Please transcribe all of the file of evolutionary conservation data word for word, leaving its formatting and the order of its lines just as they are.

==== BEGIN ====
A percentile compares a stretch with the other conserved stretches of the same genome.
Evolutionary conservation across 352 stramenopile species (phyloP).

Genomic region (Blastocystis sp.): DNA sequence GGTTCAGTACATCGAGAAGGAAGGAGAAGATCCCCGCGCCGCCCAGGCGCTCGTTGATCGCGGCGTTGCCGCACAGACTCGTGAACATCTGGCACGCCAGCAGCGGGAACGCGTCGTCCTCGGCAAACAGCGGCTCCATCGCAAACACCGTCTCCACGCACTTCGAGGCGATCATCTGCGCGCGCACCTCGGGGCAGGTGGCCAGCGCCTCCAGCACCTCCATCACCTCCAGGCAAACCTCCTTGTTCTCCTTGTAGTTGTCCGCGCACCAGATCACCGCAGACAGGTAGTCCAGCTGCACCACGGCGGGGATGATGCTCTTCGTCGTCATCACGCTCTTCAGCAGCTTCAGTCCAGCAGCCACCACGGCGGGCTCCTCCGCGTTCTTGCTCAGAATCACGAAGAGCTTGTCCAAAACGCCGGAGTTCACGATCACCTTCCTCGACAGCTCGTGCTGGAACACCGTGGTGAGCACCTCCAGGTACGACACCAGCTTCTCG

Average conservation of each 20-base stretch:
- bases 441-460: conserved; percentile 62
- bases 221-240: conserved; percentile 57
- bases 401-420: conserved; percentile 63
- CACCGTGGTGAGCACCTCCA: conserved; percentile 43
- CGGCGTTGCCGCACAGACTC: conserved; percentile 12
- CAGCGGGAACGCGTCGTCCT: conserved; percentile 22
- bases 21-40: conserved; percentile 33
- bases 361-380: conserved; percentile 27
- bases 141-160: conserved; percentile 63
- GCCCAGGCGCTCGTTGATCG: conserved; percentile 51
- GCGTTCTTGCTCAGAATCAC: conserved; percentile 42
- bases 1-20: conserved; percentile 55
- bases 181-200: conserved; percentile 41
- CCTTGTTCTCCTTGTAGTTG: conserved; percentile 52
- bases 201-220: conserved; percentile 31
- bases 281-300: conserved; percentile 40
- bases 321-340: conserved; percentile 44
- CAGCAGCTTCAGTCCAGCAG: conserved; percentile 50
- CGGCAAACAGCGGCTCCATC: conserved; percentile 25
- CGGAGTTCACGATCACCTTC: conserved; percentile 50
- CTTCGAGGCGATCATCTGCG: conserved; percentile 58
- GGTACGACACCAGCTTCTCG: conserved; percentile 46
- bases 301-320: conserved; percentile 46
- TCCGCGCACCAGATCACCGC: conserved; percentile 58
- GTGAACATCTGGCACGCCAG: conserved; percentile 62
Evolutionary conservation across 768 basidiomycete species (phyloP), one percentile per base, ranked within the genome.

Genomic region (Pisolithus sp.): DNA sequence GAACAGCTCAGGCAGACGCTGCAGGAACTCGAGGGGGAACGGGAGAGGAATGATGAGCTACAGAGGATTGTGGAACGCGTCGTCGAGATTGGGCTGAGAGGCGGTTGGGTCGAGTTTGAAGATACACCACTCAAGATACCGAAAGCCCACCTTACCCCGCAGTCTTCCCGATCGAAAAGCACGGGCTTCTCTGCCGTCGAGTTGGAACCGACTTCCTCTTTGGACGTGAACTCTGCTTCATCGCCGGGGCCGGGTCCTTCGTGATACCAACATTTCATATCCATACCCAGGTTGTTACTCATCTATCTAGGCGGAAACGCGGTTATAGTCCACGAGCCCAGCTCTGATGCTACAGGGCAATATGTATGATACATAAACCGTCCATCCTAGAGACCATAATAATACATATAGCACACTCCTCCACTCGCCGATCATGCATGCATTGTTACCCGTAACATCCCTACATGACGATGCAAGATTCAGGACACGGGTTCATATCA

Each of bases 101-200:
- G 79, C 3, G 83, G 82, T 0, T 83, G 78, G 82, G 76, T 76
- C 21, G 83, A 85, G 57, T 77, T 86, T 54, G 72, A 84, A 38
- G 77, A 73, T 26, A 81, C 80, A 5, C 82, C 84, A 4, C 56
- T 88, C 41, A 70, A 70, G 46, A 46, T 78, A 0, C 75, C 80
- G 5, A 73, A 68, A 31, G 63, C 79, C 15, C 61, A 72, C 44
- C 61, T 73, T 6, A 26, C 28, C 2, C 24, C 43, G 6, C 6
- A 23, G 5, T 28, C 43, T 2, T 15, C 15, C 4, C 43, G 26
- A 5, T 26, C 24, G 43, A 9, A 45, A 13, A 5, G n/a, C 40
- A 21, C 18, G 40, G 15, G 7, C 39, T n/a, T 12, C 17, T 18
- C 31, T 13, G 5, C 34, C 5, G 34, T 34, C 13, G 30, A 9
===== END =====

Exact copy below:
A percentile compares a stretch with the other conserved stretches of the same genome.
Evolutionary conservation across 352 stramenopile species (phyloP).

Genomic region (Blastocystis sp.): DNA sequence GGTTCAGTACATCGAGAAGGAAGGAGAAGATCCCCGCGCCGCCCAGGCGCTCGTTGATCGCGGCGTTGCCGCACAGACTCGTGAACATCTGGCACGCCAGCAGCGGGAACGCGTCGTCCTCGGCAAACAGCGGCTCCATCGCAAACACCGTCTCCACGCACTTCGAGGCGATCATCTGCGCGCGCACCTCGGGGCAGGTGGCCAGCGCCTCCAGCACCTCCATCACCTCCAGGCAAACCTCCTTGTTCTCCTTGTAGTTGTCCGCGCACCAGATCACCGCAGACAGGTAGTCCAGCTGCACCACGGCGGGGATGATGCTCTTCGTCGTCATCACGCTCTTCAGCAGCTTCAGTCCAGCAGCCACCACGGCGGGCTCCTCCGCGTTCTTGCTCAGAATCACGAAGAGCTTGTCCAAAACGCCGGAGTTCACGATCACCTTCCTCGACAGCTCGTGCTGGAACACCGTGGTGAGCACCTCCAGGTACGACACCAGCTTCTCG

Average conservation of each 20-base stretch:
- bases 441-460: conserved; percentile 62
- bases 221-240: conserved; percentile 57
- bases 401-420: conserved; percentile 63
- CACCGTGGTGAGCACCTCCA: conserved; percentile 43
- CGGCGTTGCCGCACAGACTC: conserved; percentile 12
- CAGCGGGAACGCGTCGTCCT: conserved; percentile 22
- bases 21-40: conserved; percentile 33
- bases 361-380: conserved; percentile 27
- bases 141-160: conserved; percentile 63
- GCCCAGGCGCTCGTTGATCG: conserved; percentile 51
- GCGTTCTTGCTCAGAATCAC: conserved; percentile 42
- bases 1-20: conserved; percentile 55
- bases 181-200: conserved; percentile 41
- CCTTGTTCTCCTTGTAGTTG: conserved; percentile 52
- bases 201-220: conserved; percentile 31
- bases 281-300: conserved; percentile 40
- bases 321-340: conserved; percentile 44
- CAGCAGCTTCAGTCCAGCAG: conserved; percentile 50
- CGGCAAACAGCGGCTCCATC: conserved; percentile 25
- CGGAGTTCACGATCACCTTC: conserved; percentile 50
- CTTCGAGGCGATCATCTGCG: conserved; percentile 58
- GGTACGACACCAGCTTCTCG: conserved; percentile 46
- bases 301-320: conserved; percentile 46
- TCCGCGCACCAGATCACCGC: conserved; percentile 58
- GTGAACATCTGGCACGCCAG: conserved; percentile 62
Evolutionary conservation across 768 basidiomycete species (phyloP), one percentile per base, ranked within the genome.

Genomic region (Pisolithus sp.): DNA sequence GAACAGCTCAGGCAGACGCTGCAGGAACTCGAGGGGGAACGGGAGAGGAATGATGAGCTACAGAGGATTGTGGAACGCGTCGTCGAGATTGGGCTGAGAGGCGGTTGGGTCGAGTTTGAAGATACACCACTCAAGATACCGAAAGCCCACCTTACCCCGCAGTCTTCCCGATCGAAAAGCACGGGCTTCTCTGCCGTCGAGTTGGAACCGACTTCCTCTTTGGACGTGAACTCTGCTTCATCGCCGGGGCCGGGTCCTTCGTGATACCAACATTTCATATCCATACCCAGGTTGTTACTCATCTATCTAGGCGGAAACGCGGTTATAGTCCACGAGCCCAGCTCTGATGCTACAGGGCAATATGTATGATACATAAACCGTCCATCCTAGAGACCATAATAATACATATAGCACACTCCTCCACTCGCCGATCATGCATGCATTGTTACCCGTAACATCCCTACATGACGATGCAAGATTCAGGACACGGGTTCATATCA

Each of bases 101-200:
- G 79, C 3, G 83, G 82, T 0, T 83, G 78, G 82, G 76, T 76
- C 21, G 83, A 85, G 57, T 77, T 86, T 54, G 72, A 84, A 38
- G 77, A 73, T 26, A 81, C 80, A 5, C 82, C 84, A 4, C 56
- T 88, C 41, A 70, A 70, G 46, A 46, T 78, A 0, C 75, C 80
- G 5, A 73, A 68, A 31, G 63, C 79, C 15, C 61, A 72, C 44
- C 61, T 73, T 6, A 26, C 28, C 2, C 24, C 43, G 6, C 6
- A 23, G 5, T 28, C 43, T 2, T 15, C 15, C 4, C 43, G 26
- A 5, T 26, C 24, G 43, A 9, A 45, A 13, A 5, G n/a, C 40
- A 21, C 18, G 40, G 15, G 7, C 39, T n/a, T 12, C 17, T 18
- C 31, T 13, G 5, C 34, C 5, G 34, T 34, C 13, G 30, A 9